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The Left Hand of Fate by Annie Talbot [Reviews - 18]


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“If you like him so much, then you can marry him, instead!” bellowed Ron Weasley from the doorway of the Leaky Cauldron. “Oh, right. You can't, because he's dead. Well, you're stuck with me, then. Better get used to it!”

On that note, he slammed out of the tavern, leaving his humiliated fiancée and startled best friend behind. Furious, he tapped at the bricks that would allow him access to Diagon Alley, bursting without looking through the opening, straight into—nothing.


A very tired-looking owl struggled into the tower, collapsing onto the table beside Clotho. Slowing her spinning only slightly, she gently detached the parchment from its leg with one hand before giving it a treat from the drawer.

“Oh, bugger!” Lachesis and Atropos glanced up to see what had occasioned her angry outburst. “Our sisters in wizarding Britain have become distracted
again, and some idiot has gone and got himself killed before his time. This time we’ll have to step in.”

“Well,” reasoned Atropos, “if Shivvy would just stop staring at Lucius Malfoy all the time, things wouldn't be such a mess. People living who should be dead. People dying who should be alive. Britain’s tapestry is a right mess, and it's all because of her weakness for pretty blonds. Maybe we should—”

“We are
not taking Lucius Malfoy on,” interrupted Lachesis. “You'll be just as bad as Shivvy is, and you know it. She’s constantly making Slog measure him so she can watch whatever he’s doing and whoever he’s doing it with. We'll end up in as much trouble as Tonic, Slog, and Shivvy are in now.”

“Well,” said Clotho, who wanted nothing to do with Lucius Malfoy’s thread, “at the very least, we can threaten to take him away. We’ve got to do something to get everyone’s lives back on course. Otherwise, the mess will just get messier.”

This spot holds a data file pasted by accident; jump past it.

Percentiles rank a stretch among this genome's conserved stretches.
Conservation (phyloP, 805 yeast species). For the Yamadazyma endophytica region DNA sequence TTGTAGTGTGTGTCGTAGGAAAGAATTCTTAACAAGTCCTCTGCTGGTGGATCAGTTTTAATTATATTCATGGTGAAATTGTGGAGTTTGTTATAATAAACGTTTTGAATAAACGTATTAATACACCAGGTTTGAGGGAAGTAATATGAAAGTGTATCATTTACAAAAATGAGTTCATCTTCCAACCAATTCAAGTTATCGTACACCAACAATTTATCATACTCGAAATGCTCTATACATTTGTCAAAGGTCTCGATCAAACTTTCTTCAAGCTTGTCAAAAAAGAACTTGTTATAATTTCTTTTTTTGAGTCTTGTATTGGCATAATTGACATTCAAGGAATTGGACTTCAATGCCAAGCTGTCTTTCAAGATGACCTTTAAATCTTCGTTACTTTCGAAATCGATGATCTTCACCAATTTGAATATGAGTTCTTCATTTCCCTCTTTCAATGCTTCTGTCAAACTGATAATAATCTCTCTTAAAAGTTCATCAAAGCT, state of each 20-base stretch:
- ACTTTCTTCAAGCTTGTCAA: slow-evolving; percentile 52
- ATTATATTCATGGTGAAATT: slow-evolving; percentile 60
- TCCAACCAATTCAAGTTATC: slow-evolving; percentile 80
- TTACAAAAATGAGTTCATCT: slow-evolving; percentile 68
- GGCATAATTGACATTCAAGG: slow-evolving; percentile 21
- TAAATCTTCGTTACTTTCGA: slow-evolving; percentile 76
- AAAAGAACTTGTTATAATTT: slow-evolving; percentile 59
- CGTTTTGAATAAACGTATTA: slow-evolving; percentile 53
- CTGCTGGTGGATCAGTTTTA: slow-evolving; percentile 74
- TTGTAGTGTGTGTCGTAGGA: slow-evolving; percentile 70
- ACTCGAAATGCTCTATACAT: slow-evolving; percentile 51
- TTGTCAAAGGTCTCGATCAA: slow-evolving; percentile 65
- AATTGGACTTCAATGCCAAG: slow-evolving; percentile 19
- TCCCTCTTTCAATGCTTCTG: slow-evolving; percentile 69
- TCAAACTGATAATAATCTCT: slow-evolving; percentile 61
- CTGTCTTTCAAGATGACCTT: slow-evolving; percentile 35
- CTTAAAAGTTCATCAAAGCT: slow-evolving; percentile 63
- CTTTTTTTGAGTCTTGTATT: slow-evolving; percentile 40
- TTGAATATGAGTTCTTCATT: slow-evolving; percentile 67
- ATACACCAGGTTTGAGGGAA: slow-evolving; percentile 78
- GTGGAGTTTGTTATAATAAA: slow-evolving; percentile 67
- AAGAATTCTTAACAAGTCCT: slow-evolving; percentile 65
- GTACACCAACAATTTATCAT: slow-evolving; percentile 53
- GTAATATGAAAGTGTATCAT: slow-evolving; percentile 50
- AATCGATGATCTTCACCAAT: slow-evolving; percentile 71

So saying, she pulled a parchment from the drawer and began to craft an ultimatum to her British sisters.


“Where am I?” Ron wondered aloud as he landed (quite painfully) on his bum in the middle of the tower room.

Three gorgeous women turned to glare at him as a Howler shrieked, “Fix this NOW!” and exploded in a shower of red confetti.

“You’re not supposed to be here!” expostulated the pretty one with light brown hair and freckles.

The dark-haired beauty said, “It’s one of the Weasleys, I think. Ronald, maybe...?” At his nod, she pulled a book off the shelf behind her and began riffling frantically through the pages.

The third, a stunning redhead, looked furious. “What the bloody hell were you thinking? You just leapt through without looking, didn’t you? Everything they ever taught you in Auror training—shite, everything they taught you in D.A. training—and you lost your temper and got yourself killed.” She waved an enormous pair of scissors. “You just jumped in front of these. I couldn’t help but cut your thread. I didn't see you coming!”

“Wait a minute,” protested Ron. “I’m not dead. I can’t be dead. You’re just going to have to send me back.”

“Well, we're in the toilet now,” the one who reminded him of Hermione said mournfully as if he hadn’t spoken. “They put us on warning after the Battle of Hogwarts, said we needed to get through the rest of this generation cleanly. I was so hoping to get promoted to Seattle.” She peered over the dark-haired woman’s shoulder worriedly. “How far are we off, Slog?”